With its record-breaking prices and sharp-elbowed bidding wars, this housing boom poses challenges even for deep-pocketed homebuyers. But for borrowers financing their purchases with mortgages backed by the Federal Housing Administration or the U.S. Department of Veterans Affairs, the hurdles are especially high.
Bidders using FHA loans and VA loans often find their offers rejected by sellers and listing agents weighing multiple offers. No official statistic tracks denials for buyers financing with FHA loans and VA loans, but real estate professionals say the reality is clear: Sellers place the highest value on cash offers, followed by bids financed with 20 percent down payments and loans that fit the guidelines of Fannie Mae and Freddie Mac. In bidding wars, FHA and VA buyers can be shunted to the back of the pack.
“It’s hard to quantify it, but everybody who works on the street feels and and sees it,” says Brian Floyd, a loan officer at Fairway Independent Mortgage in Concord, North Carolina. “The market is hypercompetitive. When it’s hypercompetitive, you’re stacking up multiple deals. A lot of sellers are trying to simplify that exhaustive amount of information that’s in front of them. How in the world are you supposed to analyze 50 offers?”
For sellers overwhelmed with bids, the analysis often means simply eliminating bids backed by VA or FHA loans. With their low down payment requirements and looser rules around credit scores, the conventional wisdom goes, VA or FHA loans pose more risk.
“FHA and VA buyers are at a disadvantage in today’s marketplace,” says Gary Acosta, CEO of the National Association of Hispanic Real Estate Professionals. “It’s hurting first-time homebuyers across the board, because they’re more likely to use government programs.”
How VA, FHA loans differ from conventional loans
Both VA and FHA loans impose less onerous restrictions than conventional loans. While the standard down payment is 20 percent, VA loans require nothing down, and FHA loans have a minimum of 3.5 percent down.
For conventional loans, the best mortgage rates go to borrowers with credit scores of 740 or higher. But VA and FHA loans offer competitive rates to borrowers with credit scores in the 600s.
Many sellers and listing agents hear about the permissive standards for VA and FHA loans, and they think bidders using those mortgages must be “bad buyers,” Floyd says.
There is some logic to that assumption: If a buyer doesn’t have money for a down payment, how will that borrower respond if the appraisal comes in lower than expected, or if the inspection finds surprise repairs? Many sellers decide there’s too much uncertainty associated with VA and FHA loans.
“They’re worried about who’s going to be on the hook when the inspection and the appraisal comes back,” Floyd says.
Myths endure about VA, FHA mortgages
Meanwhile, there are quirks in inspections and other processes around FHA and VA loans that frighten some listing agents.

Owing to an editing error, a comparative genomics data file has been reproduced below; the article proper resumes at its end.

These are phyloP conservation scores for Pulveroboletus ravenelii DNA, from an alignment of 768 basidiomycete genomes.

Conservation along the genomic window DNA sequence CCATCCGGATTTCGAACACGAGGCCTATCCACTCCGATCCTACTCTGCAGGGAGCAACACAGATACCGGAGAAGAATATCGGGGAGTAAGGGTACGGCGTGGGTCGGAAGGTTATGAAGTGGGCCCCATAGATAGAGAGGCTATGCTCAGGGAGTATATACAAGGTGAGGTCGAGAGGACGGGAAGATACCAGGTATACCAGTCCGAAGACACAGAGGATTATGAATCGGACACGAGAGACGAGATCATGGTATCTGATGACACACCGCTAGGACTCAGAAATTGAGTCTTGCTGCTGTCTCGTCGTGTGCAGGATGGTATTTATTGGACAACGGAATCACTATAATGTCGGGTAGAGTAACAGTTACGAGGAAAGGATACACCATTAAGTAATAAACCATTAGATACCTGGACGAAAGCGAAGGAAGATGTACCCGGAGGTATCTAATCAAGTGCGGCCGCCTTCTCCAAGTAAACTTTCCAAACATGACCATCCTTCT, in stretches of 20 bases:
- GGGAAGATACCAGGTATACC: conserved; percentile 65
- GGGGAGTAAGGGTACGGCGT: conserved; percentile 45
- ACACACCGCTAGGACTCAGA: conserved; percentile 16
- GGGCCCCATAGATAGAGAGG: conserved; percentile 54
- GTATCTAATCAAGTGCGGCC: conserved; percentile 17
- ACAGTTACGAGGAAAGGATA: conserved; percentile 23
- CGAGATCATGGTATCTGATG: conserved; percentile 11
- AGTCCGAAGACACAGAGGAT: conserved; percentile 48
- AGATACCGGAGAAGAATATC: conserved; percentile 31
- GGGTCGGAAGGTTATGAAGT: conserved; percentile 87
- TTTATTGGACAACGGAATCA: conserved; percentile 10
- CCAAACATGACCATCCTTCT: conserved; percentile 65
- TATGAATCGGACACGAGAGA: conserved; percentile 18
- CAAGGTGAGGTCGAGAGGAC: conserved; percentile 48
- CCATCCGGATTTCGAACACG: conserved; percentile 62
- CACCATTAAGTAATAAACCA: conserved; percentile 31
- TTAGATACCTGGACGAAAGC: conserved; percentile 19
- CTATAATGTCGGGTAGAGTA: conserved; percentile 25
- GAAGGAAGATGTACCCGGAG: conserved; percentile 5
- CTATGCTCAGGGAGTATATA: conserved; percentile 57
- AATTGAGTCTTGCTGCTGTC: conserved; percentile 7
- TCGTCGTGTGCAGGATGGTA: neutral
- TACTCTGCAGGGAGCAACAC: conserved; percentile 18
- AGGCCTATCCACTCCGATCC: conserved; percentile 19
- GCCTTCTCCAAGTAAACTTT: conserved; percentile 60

“Maybe an agent had a bad experience with a VA loan in 2012,” Floyd says. “Since then, they’ve put VA loans in a box.”
The VA has made strides to streamline its once-clunky processes. For instance, VA borrowers no longer have to wait weeks to be declared eligible for VA loans; that step now can be completed quickly online.
While VA lenders have worked to dispel what they call the myths that dog VA loans, old reputations die hard.
“We have Realtors who have not updated their understanding,” says Leigh Brown, a Realtor in Concord, North Carolina. “In their head, the process is onerous.”
Borrower tip: Find the right Realtor
When Brown took the stage at the National Association of Realtors’ annual conference this month, she urged fellow agents to rethink their stereotypes about FHA and VA loans.
“As Realtors, we need to stop being so prejudiced and biased against VA loans and FHA loans,” Brown told the group. “Those loans are not of the devil.”
The mortgage programs play an important role in the housing market, she argued. FHA loans help first-time buyers achieve homeownership, and VA loans provide a valuable perk to current and former members of the military.
In an interview with Bankrate, Brown said buyers should ask their real estate agents a simple question: “How do you feel about FHA loans?”
“If they say, ‘You’ll never win,’ find another Realtor,” Brown says.
An agent who understands FHA and VA loans can serve as an advocate on behalf of borrowers using those loan programs. A Realtor with a strong reputation in the market can smooth over some of the reticence about government-backed loans, Acosta says.
Borrower tip: Find a lender who takes your side
Floyd says he takes an active role on behalf of borrowers with VA loans. After they submit an offer, Floyd often calls the seller’s agent to allay any concerns.
“I want to let you know that this is a very solid offer,” Floyd tells the listing agent. He asks if the agent has any concerns about VA loans, and then he explains the appraisal process or offers reassurances about the buyer’s financial position.
Floyd is a VA borrower himself. He served two tours in Iraq as an Army infantryman, and he likes the VA mortgage program’s option to put nothing down. As a buyer, Floyd had money to pay for repairs, but he preferred financing the entire purchase price.
“The VA loan is just such a better deal,” he says.
As a loan officer, Floyd sometimes submits offers with approvals for both a VA loan and a conventional loan. He tells the seller and the listing agent that the buyer prefers to take advantage of the military benefit but will change course if the VA process hits a snag.
“If anything pops up, fine,” he says. “I’ll flip the switch to conventional.”